The Slate turkey is also called the Blue or Lavender turkey, named for its color, which is solid to ashy blue over the entire body, with or without a few black flecks. Though it has been said that the Slate turkey originated from a cross of the Black turkey on a white turkey, there is no solid evidence to prove it. Just as the gene for blue in the Andalusian chicken is the result of an unrecorded mutation; it is the same with Slate turkey. Hens are lighter colored than the toms.
The PECk-O-MATIC Automatic Turkey Feeder can help to make your birds self sufficient, which is a bonus if you want to take a holiday or the occasional weekend away. Pellets, wheat and cracked corn can be given using the ½ inch or 5/8 inch regulator disc. The 3/8 inch regulator disc from the PECk-O-MATIC Automatic Turkey Feeder can be used to provide crumble or milo.
The head, throat, and wattles of the Slate turkeys are red to bluish white. A black beard, brown eyes, pink shank and toes are other features of this breed. The beak is horn in color; the eyes are brown; and the beard is black. The shanks and toes are pink. The standard weight for a young tom is 23 pounds and 14 pounds for a young hen. The Slate was accepted by the American Poultry Association in 1874. There was a revival of interest in the biological fitness, survivability, and superior flavor which boosted the popularity of these turkeys.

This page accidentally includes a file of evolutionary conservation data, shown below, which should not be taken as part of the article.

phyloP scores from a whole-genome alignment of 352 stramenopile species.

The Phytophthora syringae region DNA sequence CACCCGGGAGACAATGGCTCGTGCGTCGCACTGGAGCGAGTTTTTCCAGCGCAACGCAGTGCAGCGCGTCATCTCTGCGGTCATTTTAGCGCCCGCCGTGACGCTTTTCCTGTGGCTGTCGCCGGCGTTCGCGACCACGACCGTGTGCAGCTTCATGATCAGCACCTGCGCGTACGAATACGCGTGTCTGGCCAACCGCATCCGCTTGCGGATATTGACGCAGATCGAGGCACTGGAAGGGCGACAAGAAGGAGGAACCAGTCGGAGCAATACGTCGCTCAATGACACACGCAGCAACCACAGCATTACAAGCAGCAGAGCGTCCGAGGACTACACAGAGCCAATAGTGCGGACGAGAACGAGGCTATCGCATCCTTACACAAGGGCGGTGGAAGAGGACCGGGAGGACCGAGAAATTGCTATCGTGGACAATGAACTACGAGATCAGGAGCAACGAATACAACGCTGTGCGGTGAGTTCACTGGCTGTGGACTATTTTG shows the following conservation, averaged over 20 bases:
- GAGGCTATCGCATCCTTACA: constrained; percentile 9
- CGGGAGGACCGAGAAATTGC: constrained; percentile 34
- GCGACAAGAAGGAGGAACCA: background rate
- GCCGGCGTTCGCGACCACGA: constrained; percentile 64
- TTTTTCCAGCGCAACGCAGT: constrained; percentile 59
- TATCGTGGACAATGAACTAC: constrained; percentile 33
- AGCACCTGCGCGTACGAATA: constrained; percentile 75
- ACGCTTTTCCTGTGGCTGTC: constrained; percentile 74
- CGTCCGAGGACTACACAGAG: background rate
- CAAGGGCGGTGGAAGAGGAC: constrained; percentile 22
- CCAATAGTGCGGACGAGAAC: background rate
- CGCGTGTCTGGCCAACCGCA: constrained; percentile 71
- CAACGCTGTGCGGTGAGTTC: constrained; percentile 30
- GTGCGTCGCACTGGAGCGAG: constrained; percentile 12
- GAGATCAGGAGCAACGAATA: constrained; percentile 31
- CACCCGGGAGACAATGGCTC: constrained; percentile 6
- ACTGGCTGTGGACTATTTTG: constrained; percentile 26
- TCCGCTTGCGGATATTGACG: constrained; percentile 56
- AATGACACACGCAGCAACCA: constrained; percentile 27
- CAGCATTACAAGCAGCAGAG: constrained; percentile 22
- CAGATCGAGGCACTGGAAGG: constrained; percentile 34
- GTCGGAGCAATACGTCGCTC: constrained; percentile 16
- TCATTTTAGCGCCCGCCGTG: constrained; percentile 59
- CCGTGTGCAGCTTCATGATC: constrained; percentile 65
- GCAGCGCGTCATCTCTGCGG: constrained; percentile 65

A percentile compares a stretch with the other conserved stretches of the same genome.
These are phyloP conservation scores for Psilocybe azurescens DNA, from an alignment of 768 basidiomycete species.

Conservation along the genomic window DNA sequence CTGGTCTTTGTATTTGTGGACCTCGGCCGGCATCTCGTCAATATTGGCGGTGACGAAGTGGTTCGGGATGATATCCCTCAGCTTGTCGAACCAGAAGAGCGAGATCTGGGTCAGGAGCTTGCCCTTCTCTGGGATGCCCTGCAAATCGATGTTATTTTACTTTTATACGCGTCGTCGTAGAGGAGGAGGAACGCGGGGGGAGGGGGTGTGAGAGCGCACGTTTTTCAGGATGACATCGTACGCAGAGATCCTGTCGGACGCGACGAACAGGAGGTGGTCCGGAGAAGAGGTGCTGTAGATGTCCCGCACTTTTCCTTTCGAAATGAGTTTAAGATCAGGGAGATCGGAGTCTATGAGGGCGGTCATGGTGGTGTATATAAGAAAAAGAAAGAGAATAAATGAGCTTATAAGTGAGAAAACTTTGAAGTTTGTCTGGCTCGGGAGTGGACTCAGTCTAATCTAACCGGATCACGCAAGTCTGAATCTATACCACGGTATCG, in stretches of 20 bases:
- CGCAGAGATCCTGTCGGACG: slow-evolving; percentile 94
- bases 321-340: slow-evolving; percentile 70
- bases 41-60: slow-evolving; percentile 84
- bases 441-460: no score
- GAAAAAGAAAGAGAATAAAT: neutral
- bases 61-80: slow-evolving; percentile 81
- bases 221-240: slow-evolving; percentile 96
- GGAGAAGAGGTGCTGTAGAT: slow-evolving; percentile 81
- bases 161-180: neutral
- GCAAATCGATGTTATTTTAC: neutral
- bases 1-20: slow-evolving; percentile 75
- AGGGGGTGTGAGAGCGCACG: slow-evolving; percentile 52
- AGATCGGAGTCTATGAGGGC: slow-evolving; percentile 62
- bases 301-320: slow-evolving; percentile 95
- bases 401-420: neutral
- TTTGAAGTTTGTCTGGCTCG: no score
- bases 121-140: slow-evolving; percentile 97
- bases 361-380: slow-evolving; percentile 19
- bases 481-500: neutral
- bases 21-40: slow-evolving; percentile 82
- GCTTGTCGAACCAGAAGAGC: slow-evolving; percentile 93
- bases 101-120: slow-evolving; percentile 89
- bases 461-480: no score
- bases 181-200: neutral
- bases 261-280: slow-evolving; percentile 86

There is only one variety of Slate Blue Turkey, but with two genotypes. A Blue Slate may be one of three different colors: Slate, also called a Splash which is a solid, ashy blue with black spots scattered over the body; Blue which is a lighter, solid, grayish-blue all over and no black spots and Black which is black all over. This breed is listed as critically endangered by the American Livestock Breeds Conservancy. These turkeys meet the definition of a heritage turkey breed.